Sperm Telomere Dynamics: Natural Variation and Sensitivity to Environmental Influences in House Sparrows (Passer domesticus)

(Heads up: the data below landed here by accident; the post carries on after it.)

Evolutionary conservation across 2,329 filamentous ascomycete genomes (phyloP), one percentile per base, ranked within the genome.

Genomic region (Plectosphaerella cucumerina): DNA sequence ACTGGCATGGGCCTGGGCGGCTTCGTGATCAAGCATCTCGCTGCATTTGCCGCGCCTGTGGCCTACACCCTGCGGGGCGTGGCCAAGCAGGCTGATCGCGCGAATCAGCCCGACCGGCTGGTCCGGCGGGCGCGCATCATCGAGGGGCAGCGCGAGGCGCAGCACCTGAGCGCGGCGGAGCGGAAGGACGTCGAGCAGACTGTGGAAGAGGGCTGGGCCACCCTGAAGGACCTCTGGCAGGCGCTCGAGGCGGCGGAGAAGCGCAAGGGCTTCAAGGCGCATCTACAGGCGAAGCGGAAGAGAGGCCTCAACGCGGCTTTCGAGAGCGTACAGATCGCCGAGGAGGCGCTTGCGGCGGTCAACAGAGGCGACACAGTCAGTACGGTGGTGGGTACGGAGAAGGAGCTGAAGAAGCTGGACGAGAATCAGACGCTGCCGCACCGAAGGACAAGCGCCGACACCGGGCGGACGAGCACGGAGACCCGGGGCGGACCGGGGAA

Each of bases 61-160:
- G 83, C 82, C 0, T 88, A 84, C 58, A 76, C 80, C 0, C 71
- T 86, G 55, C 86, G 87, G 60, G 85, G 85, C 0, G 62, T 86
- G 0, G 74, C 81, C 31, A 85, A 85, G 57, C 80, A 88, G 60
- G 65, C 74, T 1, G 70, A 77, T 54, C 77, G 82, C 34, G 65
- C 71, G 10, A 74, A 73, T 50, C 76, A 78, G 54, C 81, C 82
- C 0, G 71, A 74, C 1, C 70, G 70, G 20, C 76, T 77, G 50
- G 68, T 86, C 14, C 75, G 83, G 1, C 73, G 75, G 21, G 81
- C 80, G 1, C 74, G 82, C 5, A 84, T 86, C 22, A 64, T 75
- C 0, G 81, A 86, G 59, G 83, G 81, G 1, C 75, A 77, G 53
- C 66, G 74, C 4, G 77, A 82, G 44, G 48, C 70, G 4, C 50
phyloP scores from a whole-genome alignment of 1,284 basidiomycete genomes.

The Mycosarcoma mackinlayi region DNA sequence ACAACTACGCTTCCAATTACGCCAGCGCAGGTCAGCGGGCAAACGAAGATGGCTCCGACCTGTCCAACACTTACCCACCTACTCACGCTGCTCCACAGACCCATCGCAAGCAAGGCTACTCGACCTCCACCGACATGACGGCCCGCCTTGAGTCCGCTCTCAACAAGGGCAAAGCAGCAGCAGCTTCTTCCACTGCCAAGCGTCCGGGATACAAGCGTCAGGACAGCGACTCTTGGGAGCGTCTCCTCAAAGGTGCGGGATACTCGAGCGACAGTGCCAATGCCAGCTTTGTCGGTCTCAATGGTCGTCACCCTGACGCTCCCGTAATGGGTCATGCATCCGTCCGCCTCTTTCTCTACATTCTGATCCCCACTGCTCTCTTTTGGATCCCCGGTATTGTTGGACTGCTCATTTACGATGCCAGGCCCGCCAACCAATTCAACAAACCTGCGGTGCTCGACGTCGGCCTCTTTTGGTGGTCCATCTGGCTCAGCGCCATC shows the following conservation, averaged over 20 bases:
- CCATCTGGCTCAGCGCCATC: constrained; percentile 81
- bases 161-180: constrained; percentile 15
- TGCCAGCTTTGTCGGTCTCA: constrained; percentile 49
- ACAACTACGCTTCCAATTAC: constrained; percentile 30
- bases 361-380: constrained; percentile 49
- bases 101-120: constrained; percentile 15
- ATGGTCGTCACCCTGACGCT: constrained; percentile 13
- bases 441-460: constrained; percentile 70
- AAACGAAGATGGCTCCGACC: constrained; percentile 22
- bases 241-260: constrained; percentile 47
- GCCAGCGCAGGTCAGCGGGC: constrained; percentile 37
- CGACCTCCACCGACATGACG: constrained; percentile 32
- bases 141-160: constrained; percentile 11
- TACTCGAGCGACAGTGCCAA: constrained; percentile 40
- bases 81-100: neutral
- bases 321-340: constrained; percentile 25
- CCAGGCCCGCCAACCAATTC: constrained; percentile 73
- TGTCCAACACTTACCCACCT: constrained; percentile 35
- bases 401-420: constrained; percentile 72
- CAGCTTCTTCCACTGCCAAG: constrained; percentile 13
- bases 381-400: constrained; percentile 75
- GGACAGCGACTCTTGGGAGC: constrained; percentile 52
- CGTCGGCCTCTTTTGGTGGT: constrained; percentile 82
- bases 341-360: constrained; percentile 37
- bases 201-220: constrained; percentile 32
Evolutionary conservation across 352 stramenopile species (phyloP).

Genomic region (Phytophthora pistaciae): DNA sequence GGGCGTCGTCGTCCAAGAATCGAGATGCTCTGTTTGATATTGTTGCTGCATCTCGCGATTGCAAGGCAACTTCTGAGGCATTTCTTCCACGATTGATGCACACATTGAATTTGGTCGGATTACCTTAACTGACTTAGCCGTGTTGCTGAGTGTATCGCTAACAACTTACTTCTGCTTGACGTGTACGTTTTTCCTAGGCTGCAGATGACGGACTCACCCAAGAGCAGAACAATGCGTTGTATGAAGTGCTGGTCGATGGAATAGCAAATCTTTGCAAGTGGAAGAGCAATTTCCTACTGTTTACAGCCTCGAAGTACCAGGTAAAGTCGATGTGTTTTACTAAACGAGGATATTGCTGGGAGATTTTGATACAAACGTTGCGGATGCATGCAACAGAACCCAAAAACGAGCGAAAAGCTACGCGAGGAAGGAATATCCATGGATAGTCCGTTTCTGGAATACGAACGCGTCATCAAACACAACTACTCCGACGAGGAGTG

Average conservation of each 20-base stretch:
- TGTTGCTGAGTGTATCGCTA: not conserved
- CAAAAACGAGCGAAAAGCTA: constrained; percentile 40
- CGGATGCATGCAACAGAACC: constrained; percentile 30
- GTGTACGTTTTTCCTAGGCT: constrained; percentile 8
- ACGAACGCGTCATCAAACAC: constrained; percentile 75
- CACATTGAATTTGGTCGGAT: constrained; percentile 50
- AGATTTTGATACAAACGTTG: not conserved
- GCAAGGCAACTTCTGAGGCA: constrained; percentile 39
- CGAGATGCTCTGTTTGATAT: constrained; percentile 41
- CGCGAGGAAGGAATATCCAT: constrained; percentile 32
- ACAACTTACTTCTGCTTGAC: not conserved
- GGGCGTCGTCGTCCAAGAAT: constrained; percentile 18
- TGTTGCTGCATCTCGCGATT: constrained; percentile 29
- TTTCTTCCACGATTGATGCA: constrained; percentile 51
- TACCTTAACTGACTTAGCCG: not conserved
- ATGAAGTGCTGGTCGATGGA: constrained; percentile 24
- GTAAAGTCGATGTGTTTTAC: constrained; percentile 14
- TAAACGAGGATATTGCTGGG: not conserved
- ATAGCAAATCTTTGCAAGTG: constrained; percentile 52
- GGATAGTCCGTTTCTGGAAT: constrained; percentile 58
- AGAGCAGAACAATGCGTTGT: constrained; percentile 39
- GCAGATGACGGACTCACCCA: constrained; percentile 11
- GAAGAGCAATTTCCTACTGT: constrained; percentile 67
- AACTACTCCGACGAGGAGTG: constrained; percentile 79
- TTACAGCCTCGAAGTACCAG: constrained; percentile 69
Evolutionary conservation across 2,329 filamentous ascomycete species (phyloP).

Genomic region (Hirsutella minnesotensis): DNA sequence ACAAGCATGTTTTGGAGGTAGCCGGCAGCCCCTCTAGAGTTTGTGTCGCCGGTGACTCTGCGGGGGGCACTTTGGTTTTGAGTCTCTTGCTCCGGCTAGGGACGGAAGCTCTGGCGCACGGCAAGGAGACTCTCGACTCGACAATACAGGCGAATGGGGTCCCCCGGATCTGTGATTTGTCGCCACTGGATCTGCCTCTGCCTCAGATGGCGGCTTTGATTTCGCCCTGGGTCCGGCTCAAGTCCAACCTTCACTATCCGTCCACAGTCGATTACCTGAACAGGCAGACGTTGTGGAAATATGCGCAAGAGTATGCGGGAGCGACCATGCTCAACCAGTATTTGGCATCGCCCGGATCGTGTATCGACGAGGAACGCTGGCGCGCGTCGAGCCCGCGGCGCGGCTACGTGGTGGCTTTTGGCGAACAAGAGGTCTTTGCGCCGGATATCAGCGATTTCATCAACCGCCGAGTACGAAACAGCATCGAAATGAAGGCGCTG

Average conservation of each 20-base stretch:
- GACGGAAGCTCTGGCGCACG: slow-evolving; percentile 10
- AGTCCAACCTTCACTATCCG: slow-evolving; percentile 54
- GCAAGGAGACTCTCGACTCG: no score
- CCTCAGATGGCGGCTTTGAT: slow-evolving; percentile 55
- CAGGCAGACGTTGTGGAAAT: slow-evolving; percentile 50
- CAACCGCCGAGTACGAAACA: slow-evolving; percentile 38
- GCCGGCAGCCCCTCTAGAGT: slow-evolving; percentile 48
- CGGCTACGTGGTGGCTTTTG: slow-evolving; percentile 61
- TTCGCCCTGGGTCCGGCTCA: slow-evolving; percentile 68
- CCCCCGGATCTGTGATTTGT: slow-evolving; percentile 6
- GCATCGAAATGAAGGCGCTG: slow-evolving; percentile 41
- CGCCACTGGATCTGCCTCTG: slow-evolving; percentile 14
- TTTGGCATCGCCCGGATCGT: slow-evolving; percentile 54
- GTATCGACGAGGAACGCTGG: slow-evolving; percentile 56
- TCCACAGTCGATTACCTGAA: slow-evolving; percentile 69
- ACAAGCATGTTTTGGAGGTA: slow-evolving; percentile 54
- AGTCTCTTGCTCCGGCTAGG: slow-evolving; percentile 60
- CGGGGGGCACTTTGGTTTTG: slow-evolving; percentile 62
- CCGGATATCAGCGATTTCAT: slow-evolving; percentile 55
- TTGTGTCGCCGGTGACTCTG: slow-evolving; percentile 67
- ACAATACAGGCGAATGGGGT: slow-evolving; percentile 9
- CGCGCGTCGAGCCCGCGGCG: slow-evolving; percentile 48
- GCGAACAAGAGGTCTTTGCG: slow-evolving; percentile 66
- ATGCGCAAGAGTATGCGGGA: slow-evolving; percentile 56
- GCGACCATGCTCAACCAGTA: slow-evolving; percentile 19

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Understanding the mechanisms that contribute to variation in lifespan is of central importance to diverse fields including life history theory. Although the causes of aging are not fully understood, telomere dynamics (length and loss rate) is a potentially critical mechanism underlying longevity. Telomeres are highly conserved, non-coding regions of DNA at the ends of eukaryotic chromosomes. Telomere loss occurs throughout life due to accumulating oxidative damage and normal cell replication. When telomeres reach a critically short length, they stop dividing and functioning normally.</DISS_para><DISS_para>While early life telomere length is predictive of lifespan in birds, the mechanism of inheritance of telomere length is unknown. One hypothesized mechanism is by direct transfer from gamete telomeres. However, very little is known about telomere dynamics in gametes. Stress exposure has been shown to accelerate telomere loss and reduce longevity, particularly when stress is experienced early in life. Exposure to elevated glucocorticoid hormones during activation of the stress response is thought to lead to increased oxidative damage, and thereby accelerate telomere loss. Sperm are particularly sensitive to oxidative damage. Therefore, exposure to stress may accelerate aging within individuals, but also may accelerate sperm telomere loss and thereby impact the telomere dynamics of their offspring. To test this hypothesis, I measured natural variation in sperm telomere length and offspring early life telomeres, sperm telomere length in response to acute and chronic stress exposure, and the relationship between stress sensitivity and telomere length. In free-living sparrows, I found no relationship between paternal sperm telomere length and offspring early life telomere dynamics. Across studies, there was a consistent positive correlation between blood and sperm telomere length, suggesting that sperm telomeres may decline with age in birds. I also found variation in sperm telomere length across the breeding season, and no relationship between stress sensitivity and sperm telomere length. Finally, I found that while sperm telomere length in free-living birds exceeded blood telomere length, in captivity sperm telomeres were equal length or shorter than blood telomeres, potentially related to the duration of captivity. These findings suggest that sperm telomeres are sensitive to environmental factors including stress exposure.